“Days up and down they come
Like rain on a conga drum
Forget most remember some
But don’t turn none away…” – To Live Is To Fly

Between 1968 and 1973 he would record a string of albums on the Poppy label. Although these records would never sell much they were packed with darkness and beauty, sadness and poetry. Songs like ‘Waitin’ Round To Die‘ and ‘Tecumseh Valley’ told tales of lives gone badly wrong and would take you right down before others like ‘Don’t You Take It Too Bad‘ and ‘I’ll Be Here In The Morning‘ would lift you up and yet seemed to ache in a different way, one that hinted that all joy is fleeting so grab it whilst you can. The poetry in all of them crackles with a profound understanding of what it is to be human. In ‘To Live Is To Fly’ he sings “Everything is not enough and nothin’ is too much to bear”, words that pretty neatly sum up the dichotomy in so many of his lyrics. Like life, his songs recognise that we all manage a balancing act between pain and pleasure, love and hate, wealth and poverty (and not merely the financial kind either) and ultimately life and mortality. We’re all waitin’ round to die. We all kind of know that too, but few people have ever expressed it in a song in the way Townes Van Zandt did, with the incisiveness of a lazer-sharp mind that’s been there, seen it, walked and talked it.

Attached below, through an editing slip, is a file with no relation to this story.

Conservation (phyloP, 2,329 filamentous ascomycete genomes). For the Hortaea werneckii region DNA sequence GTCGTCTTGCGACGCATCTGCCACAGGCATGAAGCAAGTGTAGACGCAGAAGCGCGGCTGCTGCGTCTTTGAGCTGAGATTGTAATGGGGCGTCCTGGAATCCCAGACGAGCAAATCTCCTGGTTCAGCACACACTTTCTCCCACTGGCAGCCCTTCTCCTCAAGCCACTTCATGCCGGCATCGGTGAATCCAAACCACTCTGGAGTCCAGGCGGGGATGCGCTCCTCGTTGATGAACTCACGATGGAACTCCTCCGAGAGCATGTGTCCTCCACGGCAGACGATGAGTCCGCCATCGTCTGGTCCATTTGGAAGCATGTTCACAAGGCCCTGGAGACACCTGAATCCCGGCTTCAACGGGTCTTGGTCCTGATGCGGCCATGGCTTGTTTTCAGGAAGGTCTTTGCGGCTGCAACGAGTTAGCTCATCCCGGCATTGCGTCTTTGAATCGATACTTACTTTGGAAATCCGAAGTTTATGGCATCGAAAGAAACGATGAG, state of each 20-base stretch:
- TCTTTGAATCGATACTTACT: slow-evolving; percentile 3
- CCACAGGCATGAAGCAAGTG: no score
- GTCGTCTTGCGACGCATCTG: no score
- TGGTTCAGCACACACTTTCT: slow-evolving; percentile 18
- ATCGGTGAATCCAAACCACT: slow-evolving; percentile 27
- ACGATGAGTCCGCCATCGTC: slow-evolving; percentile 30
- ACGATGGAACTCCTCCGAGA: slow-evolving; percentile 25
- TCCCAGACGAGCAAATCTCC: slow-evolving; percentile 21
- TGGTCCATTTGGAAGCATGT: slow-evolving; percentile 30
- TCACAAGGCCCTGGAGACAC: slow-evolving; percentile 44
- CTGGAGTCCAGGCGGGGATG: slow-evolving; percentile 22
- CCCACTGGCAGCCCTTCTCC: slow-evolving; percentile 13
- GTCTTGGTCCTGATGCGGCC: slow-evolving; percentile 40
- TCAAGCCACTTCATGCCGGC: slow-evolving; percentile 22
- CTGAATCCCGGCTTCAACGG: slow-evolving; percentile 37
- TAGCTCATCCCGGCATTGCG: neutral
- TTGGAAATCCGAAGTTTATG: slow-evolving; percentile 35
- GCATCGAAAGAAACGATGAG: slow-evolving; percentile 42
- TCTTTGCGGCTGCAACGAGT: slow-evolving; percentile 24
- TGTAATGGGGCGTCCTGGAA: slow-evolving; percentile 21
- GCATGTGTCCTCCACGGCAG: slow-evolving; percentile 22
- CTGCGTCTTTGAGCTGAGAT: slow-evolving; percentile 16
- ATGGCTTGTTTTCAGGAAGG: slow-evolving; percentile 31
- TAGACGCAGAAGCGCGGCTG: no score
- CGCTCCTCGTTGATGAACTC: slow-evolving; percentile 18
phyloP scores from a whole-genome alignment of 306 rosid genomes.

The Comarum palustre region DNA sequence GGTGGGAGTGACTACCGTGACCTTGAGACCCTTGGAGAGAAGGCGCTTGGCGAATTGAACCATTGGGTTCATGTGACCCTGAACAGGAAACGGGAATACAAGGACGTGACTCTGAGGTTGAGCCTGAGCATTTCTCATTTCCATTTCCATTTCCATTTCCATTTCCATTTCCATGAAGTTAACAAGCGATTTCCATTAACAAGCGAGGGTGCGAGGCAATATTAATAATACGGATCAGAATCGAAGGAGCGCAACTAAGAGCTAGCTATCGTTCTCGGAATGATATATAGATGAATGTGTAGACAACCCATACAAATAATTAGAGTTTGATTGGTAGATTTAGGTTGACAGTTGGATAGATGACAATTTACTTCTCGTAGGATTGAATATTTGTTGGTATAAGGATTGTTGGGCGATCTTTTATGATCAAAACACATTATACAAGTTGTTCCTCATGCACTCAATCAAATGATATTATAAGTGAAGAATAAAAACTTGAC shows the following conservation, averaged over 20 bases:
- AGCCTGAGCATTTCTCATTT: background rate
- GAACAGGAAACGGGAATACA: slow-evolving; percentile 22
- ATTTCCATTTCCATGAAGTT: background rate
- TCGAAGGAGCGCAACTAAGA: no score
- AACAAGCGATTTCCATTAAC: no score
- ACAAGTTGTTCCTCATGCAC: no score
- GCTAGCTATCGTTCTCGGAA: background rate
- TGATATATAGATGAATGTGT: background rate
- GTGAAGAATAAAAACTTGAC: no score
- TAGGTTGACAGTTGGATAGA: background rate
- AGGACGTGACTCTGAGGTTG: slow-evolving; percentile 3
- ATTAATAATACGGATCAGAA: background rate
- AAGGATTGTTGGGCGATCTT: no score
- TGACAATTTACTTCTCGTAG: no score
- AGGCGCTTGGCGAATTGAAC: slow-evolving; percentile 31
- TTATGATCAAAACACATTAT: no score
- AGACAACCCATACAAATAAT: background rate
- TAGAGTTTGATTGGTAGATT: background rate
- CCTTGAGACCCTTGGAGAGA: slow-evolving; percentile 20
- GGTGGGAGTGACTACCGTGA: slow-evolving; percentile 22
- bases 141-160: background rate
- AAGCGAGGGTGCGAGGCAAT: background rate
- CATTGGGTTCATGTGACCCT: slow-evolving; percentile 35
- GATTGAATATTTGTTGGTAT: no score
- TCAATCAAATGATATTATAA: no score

Townes with Guy Clark
Townes with Steve Earle

The man lived a tragic life, and it showed in his art. Never famous and seemingly never inclined towards showbiz he spent most of his life playing small bars and clubs and quite often any old dive that would have him. He regularly played to less than 50 people and at one point was known to be selling his own records from his truck. The 1970’s would see him living mostly in tin-roofed shack with no electricity or telephone, which he would occasionally leave to go off on badly organised tours or just to wander, often staying on friends couches. Two such friends were the married singers Guy and Susanna Clark who were often subjected to unexpected visits that might last a day or a week. The Clarks were pretty much the closest thing Townes had to best friends and they would sometimes tour together. Clark would later say that some nights his friend was just perfect, singing “songs that took your breath away”. Yet the ravages of both alcohol and heroin would later leave him often unable to even remember the lyrics of his songs when on stage.

“Sometimes I don’t know where this dirty road is takin’ me
Sometimes I can’t even see the reason why…” – Waitin’ Round To Die